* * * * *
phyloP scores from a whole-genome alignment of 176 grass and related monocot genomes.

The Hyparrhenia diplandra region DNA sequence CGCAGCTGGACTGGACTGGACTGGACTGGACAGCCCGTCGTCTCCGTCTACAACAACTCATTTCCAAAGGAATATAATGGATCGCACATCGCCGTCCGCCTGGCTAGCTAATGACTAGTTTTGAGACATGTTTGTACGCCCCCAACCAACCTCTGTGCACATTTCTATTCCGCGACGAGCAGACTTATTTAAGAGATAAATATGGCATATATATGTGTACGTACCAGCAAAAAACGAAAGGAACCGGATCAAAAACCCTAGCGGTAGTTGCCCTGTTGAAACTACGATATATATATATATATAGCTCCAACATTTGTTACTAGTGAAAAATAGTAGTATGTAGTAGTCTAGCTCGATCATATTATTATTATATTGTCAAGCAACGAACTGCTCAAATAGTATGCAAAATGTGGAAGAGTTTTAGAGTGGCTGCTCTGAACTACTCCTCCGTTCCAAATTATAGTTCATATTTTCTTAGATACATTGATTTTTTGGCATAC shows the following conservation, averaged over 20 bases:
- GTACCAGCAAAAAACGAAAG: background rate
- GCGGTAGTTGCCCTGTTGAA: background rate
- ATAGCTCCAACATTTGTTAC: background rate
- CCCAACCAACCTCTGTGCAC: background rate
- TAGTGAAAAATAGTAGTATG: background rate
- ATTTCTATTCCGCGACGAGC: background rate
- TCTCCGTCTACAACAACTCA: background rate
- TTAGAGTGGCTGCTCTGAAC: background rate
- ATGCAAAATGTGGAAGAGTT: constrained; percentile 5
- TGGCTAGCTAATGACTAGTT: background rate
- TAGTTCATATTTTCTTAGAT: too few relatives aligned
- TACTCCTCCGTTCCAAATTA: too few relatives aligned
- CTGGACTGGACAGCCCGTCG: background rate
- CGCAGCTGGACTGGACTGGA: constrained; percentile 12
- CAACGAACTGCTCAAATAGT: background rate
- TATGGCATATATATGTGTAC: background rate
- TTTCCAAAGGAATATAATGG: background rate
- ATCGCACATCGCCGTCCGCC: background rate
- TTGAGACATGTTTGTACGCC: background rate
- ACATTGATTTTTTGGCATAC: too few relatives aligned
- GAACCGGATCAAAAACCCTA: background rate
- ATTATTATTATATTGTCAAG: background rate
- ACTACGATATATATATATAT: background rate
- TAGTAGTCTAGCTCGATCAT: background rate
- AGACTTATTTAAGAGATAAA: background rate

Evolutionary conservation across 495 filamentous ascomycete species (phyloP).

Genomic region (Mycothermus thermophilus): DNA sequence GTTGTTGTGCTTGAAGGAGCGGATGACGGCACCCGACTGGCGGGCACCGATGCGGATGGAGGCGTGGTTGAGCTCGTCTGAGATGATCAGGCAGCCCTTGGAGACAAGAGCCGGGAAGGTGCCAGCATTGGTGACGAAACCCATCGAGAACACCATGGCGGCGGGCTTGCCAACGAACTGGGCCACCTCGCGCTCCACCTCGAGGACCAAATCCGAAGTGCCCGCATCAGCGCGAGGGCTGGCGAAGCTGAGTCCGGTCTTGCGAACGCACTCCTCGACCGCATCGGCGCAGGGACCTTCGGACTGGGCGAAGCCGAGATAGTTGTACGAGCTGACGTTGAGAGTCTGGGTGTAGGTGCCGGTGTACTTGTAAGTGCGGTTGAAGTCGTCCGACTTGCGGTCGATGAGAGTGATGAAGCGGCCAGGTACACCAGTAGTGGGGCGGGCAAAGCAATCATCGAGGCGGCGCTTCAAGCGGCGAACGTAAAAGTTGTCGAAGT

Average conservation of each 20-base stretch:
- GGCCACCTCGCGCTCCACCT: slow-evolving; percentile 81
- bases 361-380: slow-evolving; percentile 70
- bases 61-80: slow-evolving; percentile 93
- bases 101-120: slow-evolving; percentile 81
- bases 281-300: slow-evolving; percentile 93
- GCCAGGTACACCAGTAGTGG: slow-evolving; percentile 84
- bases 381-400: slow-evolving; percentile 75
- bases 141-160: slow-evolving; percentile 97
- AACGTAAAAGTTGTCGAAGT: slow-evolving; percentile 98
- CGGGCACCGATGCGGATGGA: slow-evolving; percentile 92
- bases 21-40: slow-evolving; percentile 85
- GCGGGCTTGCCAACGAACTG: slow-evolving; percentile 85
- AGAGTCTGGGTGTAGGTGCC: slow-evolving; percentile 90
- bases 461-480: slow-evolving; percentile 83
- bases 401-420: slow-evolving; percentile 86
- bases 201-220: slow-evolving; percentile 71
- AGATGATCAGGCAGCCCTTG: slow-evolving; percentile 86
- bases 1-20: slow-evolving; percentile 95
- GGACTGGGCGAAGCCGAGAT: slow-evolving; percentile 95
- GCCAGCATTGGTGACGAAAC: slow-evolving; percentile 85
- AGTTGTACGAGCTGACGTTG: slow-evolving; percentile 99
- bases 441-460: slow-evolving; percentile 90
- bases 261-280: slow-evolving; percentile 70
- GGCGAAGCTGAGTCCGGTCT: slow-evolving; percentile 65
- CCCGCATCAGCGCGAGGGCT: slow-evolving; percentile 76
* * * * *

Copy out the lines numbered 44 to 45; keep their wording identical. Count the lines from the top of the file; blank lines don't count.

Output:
- bases 461-480: slow-evolving; percentile 83
- bases 401-420: slow-evolving; percentile 86